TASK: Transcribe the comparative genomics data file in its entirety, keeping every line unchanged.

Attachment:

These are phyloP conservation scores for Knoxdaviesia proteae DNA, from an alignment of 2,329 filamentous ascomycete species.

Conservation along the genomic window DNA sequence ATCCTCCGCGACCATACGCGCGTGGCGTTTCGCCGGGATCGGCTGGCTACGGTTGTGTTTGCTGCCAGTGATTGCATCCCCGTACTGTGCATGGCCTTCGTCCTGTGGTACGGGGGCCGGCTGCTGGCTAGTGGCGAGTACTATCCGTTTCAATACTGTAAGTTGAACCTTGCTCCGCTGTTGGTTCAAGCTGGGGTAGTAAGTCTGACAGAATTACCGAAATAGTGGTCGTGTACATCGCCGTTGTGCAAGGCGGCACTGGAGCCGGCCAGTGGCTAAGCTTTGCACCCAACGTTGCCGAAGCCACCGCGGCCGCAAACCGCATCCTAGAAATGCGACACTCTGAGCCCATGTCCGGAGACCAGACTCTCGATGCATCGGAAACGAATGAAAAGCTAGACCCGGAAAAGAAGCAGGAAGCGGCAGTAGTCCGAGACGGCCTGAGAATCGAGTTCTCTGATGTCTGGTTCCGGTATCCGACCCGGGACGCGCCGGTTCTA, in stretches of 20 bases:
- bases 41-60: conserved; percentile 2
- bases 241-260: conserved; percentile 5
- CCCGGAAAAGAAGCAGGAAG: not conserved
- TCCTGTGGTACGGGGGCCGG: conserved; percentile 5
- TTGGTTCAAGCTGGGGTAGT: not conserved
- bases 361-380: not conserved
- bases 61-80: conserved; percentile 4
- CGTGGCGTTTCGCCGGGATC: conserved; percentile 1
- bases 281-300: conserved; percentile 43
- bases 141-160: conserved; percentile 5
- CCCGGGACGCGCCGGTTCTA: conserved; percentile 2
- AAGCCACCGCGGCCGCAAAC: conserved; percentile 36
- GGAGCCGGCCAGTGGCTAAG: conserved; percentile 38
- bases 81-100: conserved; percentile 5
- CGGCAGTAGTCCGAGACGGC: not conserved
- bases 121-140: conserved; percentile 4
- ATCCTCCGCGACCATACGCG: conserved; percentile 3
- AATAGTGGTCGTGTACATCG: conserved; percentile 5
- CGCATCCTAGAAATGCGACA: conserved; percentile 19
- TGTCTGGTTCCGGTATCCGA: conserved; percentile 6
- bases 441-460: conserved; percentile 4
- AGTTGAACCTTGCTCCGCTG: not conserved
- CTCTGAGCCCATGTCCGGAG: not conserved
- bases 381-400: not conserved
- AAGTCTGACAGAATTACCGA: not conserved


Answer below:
These are phyloP conservation scores for Knoxdaviesia proteae DNA, from an alignment of 2,329 filamentous ascomycete species.

Conservation along the genomic window DNA sequence ATCCTCCGCGACCATACGCGCGTGGCGTTTCGCCGGGATCGGCTGGCTACGGTTGTGTTTGCTGCCAGTGATTGCATCCCCGTACTGTGCATGGCCTTCGTCCTGTGGTACGGGGGCCGGCTGCTGGCTAGTGGCGAGTACTATCCGTTTCAATACTGTAAGTTGAACCTTGCTCCGCTGTTGGTTCAAGCTGGGGTAGTAAGTCTGACAGAATTACCGAAATAGTGGTCGTGTACATCGCCGTTGTGCAAGGCGGCACTGGAGCCGGCCAGTGGCTAAGCTTTGCACCCAACGTTGCCGAAGCCACCGCGGCCGCAAACCGCATCCTAGAAATGCGACACTCTGAGCCCATGTCCGGAGACCAGACTCTCGATGCATCGGAAACGAATGAAAAGCTAGACCCGGAAAAGAAGCAGGAAGCGGCAGTAGTCCGAGACGGCCTGAGAATCGAGTTCTCTGATGTCTGGTTCCGGTATCCGACCCGGGACGCGCCGGTTCTA, in stretches of 20 bases:
- bases 41-60: conserved; percentile 2
- bases 241-260: conserved; percentile 5
- CCCGGAAAAGAAGCAGGAAG: not conserved
- TCCTGTGGTACGGGGGCCGG: conserved; percentile 5
- TTGGTTCAAGCTGGGGTAGT: not conserved
- bases 361-380: not conserved
- bases 61-80: conserved; percentile 4
- CGTGGCGTTTCGCCGGGATC: conserved; percentile 1
- bases 281-300: conserved; percentile 43
- bases 141-160: conserved; percentile 5
- CCCGGGACGCGCCGGTTCTA: conserved; percentile 2
- AAGCCACCGCGGCCGCAAAC: conserved; percentile 36
- GGAGCCGGCCAGTGGCTAAG: conserved; percentile 38
- bases 81-100: conserved; percentile 5
- CGGCAGTAGTCCGAGACGGC: not conserved
- bases 121-140: conserved; percentile 4
- ATCCTCCGCGACCATACGCG: conserved; percentile 3
- AATAGTGGTCGTGTACATCG: conserved; percentile 5
- CGCATCCTAGAAATGCGACA: conserved; percentile 19
- TGTCTGGTTCCGGTATCCGA: conserved; percentile 6
- bases 441-460: conserved; percentile 4
- AGTTGAACCTTGCTCCGCTG: not conserved
- CTCTGAGCCCATGTCCGGAG: not conserved
- bases 381-400: not conserved
- AAGTCTGACAGAATTACCGA: not conserved